We have all become choreographers. I have never been so aware of strangers’ bodies as I am now that I must avoid them. Out on daily walks in April 2020, I sense others feel the same. We see each other, feel one another’s rhythms, pulsing like dancers in the instant between wings and stage, staggering space between us. Every city block is turned into a Balanchine ballet, with fewer muses.

By the time I had fully recovered from my lupus flare, in autumn 2017, it seemed the entire world was ailing. Racism and xenophobia had metastasized from pole to pole. I moved to Canada and became a permanent resident through my husband so I would have access to the provincial healthcare plan. Even here, though, far-right views lesioned the land. Strange to emerge from the body’s dead skin and find myself stuck inside a global carapace of hate, shiny and hard. I grew stronger as millions withered. It was not what I’d expected.

And now, this.

Yet spring hasn’t heard of COVID-19. Lilacs, tulips, and daffodils stitch Victoria, British Columbia, into a rainbow quilt like they would in any other year. There has been a run on hydroxychloroquine, the medication that has kept my lupus under control for three years, as Trump and Fox News hawk it like nineteenth-century snake oil. But that is my sole excuse for anxiety; I am luckier than most. My university classes simply moved online, my husband and I are healthy, and we just bought our first home. (We had to sign medical affidavits to view it, every purchase now a trust exercise.) My plague hair has reached pre-lupus length and thickness and is still growing, its inches sand through quarantine’s hourglass.

I know that many of us are not thriving, and not all of us are moving together. The poorest are forced to the frontlines. Sex workers—blamed for disease outbreaks for centuries—are among those struggling the most. At the same time, white supremacists plot to blow up hospitals treating coronavirus patients, and Canada just suffered its worst mass shooting in history. In her essay, “Dear Friend, from My Life I Write to You in Your Life,” Yiyun Li explains that she studied immunology because she “had liked the working concept of the immune system. Its job is to detect and attack nonself; it has memories, some as long lasting as life; its memories can go awry selectively, or, worse, indiscriminately, leading the system to mistake self as foreign, as something to eliminate.” In developing lupus, my immune system had gone indiscriminately awry, mistaking my body as nonself, but so have the minds of many others, as these plots and slaughters prove. If a country can be compared to a human body, millions of citizens have been ravaged by autoimmunity. Instead of protecting their kind, they attack.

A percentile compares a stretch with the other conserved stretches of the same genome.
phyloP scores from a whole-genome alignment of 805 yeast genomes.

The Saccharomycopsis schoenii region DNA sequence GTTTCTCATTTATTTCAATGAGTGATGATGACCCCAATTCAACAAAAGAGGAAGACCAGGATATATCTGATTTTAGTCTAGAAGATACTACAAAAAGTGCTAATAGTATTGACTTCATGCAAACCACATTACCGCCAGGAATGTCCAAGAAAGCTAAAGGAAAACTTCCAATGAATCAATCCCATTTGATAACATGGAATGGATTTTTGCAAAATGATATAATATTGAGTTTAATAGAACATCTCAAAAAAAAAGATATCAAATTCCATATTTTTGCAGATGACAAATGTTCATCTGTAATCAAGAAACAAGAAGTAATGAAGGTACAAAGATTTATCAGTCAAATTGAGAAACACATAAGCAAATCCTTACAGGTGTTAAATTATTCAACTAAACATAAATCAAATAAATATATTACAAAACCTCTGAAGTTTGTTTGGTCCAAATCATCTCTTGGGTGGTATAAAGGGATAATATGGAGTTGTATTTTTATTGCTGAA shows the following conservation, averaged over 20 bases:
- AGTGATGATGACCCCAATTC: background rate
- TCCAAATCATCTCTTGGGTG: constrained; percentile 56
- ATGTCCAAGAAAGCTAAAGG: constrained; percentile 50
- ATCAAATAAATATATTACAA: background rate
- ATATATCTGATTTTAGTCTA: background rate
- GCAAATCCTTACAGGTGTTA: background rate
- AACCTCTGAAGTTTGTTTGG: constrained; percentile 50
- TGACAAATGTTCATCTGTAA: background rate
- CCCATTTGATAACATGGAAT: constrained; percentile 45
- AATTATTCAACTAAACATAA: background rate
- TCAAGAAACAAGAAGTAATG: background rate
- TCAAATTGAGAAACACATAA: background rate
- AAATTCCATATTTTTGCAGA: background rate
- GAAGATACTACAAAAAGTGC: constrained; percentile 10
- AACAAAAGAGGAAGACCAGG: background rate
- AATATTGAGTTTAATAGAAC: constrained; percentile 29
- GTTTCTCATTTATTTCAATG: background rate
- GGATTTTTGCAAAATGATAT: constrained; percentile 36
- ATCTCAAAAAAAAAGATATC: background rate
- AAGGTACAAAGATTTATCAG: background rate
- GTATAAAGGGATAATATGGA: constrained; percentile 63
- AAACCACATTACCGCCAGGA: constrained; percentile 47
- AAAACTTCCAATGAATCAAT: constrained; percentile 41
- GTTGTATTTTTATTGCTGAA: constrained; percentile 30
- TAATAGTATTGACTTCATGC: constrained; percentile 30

Three years ago, lupus gave me a chance to see the limits but also the potential of my individual body. I realized that we all exist within a body yet view it from the outside too, this Milky Way of flesh and promise to be returned to, restored to, again and again for as long as we are lucky to live. And finally, due to COVID-19, I no longer feel alone in this shimmering galaxy.

At our first meeting, my Canadian rheumatologist warned me, “Don’t get sick.” The flu or a cold could catalyze a life-threatening lupus flare, which meant I not only got vaccinated against everything I could, but I also had to avoid physical contact with just about everyone but my spouse. Handshakes and hugs during flu season were out of the question. Meeting friends with young children was complicated by the fact that they were constantly contracting bugs from them. I felt left out. Apart. Now, though, I am just like everyone else. Under lockdown, I shake gloved hands with the entire human race.

In terms of place, what’s important is not just where we are privileged to be on the globe—or unlucky enough to live during an eventful time. What also matters is where we stand in relation to each other. Health hinges not on whether we can locate ourselves within the blanket-fort of a long-loved poem but on the white space between our discrete stanzas.

In the essay collection Braiding Sweetgrass, botanist and Potawatomi citizen Robin Wall Kimmerer writes of her struggle over the years to figure out why asters and goldenrod look so wondrous together. Eventually she determines, “That September pairing of purple and gold is lived reciprocity; its wisdom is that the beauty of one is illuminated by the radiance of the other.”